Crisis in the Population Question

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Crisis in the Population Question (Kris i befolkningsfrågan) was a 1934 book by Alva and Gunnar Myrdal, who discussed the declining birthrate in Sweden and proposed possible solutions. The book was influential in the debate that created the Swedish welfare model.

Work on the book[edit]

In the spring of 1931, Swedish economist Gunnar Myrdal and Alva Myrdal wrote an article on Social Policy and Demography. The article was supposed to be published in the Swedish Social Democratic magazine Tiden, but it was never completed. The article, instead, became the cornerstone of the book Crisis in the Population Question which was to be published three years later (1934). The manuscript of the article as well as of the latter book is missing.[1]

In early spring 1934, Alva and Gunnar Myrdal decided to return to this manuscript, to revise, update and expand it into book form. For this purpose, they rented a cottage in the Norwegian mountains. They worked out their theoretical differences and produced a manuscript originally titled Demography and Social Policy. Gunnar was responsible for the historical, theoretical, economic and statistical sections, while Alva drafted chapters on families, children, and specific programmatic proposals.[2]

Content[edit]

The book deals with the consequences of continued low fertility in Sweden. Sweden was threatened by population decline and thus reduced productivity and standard of living. The authors advocated a series of social reforms in order to overcome this problem.

A large chapter is devoted to Malthusianism and neo-Malthusianism as they attack and criticize. They argued that less population growth was not needed but an increase of birth rate was and pointed out that if the fertility rate further decreased, "we would at the end of the 1970s have almost twice as many elderly people in relation to individuals in the working ages now", leading to serious supply problems. In this context, "a positive population policy should not focus on getting a few poor families to give birth to a very large number of children, but to persuade the majority to give birth to, say, for example, three children".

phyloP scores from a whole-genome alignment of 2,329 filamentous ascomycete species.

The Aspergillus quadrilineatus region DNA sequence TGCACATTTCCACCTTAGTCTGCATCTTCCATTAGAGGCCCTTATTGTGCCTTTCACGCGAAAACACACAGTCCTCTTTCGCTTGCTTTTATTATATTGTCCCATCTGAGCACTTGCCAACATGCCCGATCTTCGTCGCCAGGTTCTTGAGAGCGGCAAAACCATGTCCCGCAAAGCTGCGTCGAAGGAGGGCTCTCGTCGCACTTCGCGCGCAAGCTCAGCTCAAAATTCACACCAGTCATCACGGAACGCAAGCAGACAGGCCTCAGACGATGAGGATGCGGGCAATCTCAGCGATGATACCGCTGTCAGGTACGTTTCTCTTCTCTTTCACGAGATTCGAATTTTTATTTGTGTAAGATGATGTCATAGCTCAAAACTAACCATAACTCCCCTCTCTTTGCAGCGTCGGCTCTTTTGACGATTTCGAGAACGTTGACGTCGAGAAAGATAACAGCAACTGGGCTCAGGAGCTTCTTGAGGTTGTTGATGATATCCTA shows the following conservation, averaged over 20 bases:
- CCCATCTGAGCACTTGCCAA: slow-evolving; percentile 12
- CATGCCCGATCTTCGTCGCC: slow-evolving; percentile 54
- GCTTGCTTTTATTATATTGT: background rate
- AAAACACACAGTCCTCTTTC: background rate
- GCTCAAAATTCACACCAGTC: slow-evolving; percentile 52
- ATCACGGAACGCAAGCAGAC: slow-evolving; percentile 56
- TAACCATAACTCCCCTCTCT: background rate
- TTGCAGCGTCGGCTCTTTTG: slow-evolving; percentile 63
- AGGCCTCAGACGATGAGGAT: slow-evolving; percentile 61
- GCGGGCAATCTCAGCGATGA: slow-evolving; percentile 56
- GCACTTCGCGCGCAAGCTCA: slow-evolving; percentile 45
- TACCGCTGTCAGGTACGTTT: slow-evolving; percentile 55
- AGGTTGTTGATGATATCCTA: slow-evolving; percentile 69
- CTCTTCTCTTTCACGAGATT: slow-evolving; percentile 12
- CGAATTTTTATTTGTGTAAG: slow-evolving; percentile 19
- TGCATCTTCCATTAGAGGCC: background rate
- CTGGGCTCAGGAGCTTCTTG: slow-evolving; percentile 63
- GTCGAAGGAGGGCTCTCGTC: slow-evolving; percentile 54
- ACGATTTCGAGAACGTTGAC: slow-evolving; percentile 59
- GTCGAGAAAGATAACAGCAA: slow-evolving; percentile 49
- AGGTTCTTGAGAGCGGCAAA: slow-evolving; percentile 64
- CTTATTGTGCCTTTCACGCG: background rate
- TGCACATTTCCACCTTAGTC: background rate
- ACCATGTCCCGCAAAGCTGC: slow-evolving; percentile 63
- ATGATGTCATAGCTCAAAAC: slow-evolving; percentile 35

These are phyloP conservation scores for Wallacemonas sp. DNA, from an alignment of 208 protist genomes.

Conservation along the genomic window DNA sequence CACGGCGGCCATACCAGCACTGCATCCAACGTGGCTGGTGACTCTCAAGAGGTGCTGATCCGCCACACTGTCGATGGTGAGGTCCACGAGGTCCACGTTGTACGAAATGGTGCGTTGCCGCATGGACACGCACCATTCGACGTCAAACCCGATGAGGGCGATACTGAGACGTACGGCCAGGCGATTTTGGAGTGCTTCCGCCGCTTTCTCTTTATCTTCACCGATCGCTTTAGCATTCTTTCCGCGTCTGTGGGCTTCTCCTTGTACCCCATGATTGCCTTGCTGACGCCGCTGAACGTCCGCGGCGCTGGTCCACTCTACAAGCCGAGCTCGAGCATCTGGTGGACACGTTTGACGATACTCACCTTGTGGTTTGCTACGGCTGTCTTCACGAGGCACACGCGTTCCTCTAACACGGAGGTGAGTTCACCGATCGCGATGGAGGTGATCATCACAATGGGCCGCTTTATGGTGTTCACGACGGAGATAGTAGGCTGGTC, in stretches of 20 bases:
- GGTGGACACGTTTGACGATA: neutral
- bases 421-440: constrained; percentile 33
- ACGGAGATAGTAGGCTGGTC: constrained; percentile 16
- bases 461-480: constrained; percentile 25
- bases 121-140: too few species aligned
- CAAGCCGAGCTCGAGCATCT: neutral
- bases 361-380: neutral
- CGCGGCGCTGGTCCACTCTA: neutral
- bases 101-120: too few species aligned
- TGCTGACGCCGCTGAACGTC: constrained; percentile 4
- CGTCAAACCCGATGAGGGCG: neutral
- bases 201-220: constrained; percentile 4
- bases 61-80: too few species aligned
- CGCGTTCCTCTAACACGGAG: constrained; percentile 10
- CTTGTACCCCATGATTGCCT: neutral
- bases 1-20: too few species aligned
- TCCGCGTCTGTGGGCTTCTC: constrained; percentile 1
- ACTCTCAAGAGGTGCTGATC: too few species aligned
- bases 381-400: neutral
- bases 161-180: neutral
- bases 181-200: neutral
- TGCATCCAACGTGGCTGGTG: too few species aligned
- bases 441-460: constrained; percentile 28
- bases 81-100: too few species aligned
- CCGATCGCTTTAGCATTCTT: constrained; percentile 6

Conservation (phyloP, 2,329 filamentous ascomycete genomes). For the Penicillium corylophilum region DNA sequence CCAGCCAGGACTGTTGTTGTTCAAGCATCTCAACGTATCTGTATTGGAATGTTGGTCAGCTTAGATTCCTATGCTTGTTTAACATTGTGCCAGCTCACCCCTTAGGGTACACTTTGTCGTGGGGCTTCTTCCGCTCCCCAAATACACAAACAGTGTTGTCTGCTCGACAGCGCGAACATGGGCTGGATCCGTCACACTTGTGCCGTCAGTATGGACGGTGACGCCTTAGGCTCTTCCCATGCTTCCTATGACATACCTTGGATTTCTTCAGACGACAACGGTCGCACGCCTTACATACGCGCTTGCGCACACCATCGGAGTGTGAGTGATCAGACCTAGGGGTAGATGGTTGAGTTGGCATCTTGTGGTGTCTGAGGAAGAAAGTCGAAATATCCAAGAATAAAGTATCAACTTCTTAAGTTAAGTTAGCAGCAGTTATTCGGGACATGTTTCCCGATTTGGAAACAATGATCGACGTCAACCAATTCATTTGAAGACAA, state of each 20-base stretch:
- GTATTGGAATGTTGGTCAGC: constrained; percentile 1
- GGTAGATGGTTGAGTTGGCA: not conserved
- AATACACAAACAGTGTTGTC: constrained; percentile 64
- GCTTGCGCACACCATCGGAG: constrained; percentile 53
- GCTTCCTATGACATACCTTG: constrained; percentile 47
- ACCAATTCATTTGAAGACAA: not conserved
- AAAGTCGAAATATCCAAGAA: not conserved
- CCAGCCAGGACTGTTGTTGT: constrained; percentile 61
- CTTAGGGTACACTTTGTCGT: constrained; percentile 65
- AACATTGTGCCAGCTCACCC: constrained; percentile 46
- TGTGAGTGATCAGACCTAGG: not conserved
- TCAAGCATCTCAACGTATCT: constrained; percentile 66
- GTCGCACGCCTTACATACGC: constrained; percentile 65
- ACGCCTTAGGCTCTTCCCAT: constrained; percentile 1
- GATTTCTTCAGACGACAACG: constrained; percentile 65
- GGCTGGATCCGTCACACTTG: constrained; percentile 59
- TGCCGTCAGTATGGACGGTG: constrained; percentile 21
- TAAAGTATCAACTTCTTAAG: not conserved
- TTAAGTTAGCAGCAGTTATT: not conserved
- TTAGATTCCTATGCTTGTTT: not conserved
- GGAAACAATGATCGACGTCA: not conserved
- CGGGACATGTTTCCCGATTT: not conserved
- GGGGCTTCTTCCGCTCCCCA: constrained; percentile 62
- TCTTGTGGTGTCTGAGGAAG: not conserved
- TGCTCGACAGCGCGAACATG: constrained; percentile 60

The occasion of the book was the birth of fewer children, economically and in terms of unsustainable housing for families. The authors proposed intelligent natalism in which families with children should be supported by various reforms such as free medical care, free school lunches, child benefit, more and better housing, affordable housing and subsidized rent. The idea was that both parents could work outside the home and that the prevailing patriarchal family system (professionals father, homeworking mother) must be revised substantially through a program of social engineering. If children were placed in some kind of institution with trained staff while parents work, that would have a positive economic impact as well as educational benefits to each individual child.

A very serious housing issue resulted in overcrowding and low-quality housing, particularly to poor children growing up in environments that could lead to "physical and psychological harm".

Sterilization was also discussed and somewhat supported.[citation needed]

However, one can see the whole issue of forced sterilization in the future context.[citation needed] Many other Western European countries, including Germany, Britain, Switzerland and the Netherlands, had similar programs, as well as the US, Australia and Canada. Sweden's neighbors had a sterilization law at that time, Denmark (1929), Norway (1934) and Finland (1935).[citation needed]

Influence[edit]

Among the most prominent intellectuals in 1930s Sweden belonged to the couple Alva Myrdal (Nobel Peace Prize, 1982) and Gunnar Myrdal (Nobel Prize in Economics, 1974). Their political ideas and research efforts played a major role in the design of welfare policy in the welfare state time. In the book was formulated the radical reform demands for a community-oriented family policy an issue that caused a lively debate.

Background[edit]

The economic situation in the early 1930s was serious. A recession had hit the Western world, and one million people were jobless. In the winter of 1932-1933, 200,000 people were unemployed in Sweden, and working families were especially hard hit, with one-third of children estimated to have been malnourished at the time. Birth rates fell sharply and were the lowest in the Western world. In inner-city apartments were 1930 instance, only 34% had a bath.

Notes[edit]

  1. ^ Stellan Andersson (1999:1): "On the value of personal archives: Some examples from the archives of Alva and Gunnar Myrdal – with a main focus on Gunnar". At: NORDEUROPAforum, p. 15–32, http://edoc.hu-berlin.de/nordeuropaforum/1999-1/andersson-stellan-15/XML/
  2. ^ Stellan Andersson (1999:1): "On the value of personal archives: Some examples from the archives of Alva and Gunnar Myrdal – with a main focus on Gunnar". At: NORDEUROPAforum, p. 15–32, http://edoc.hu-berlin.de/nordeuropaforum/1999-1/andersson-stellan-15/XML/

References[edit]

See also[edit]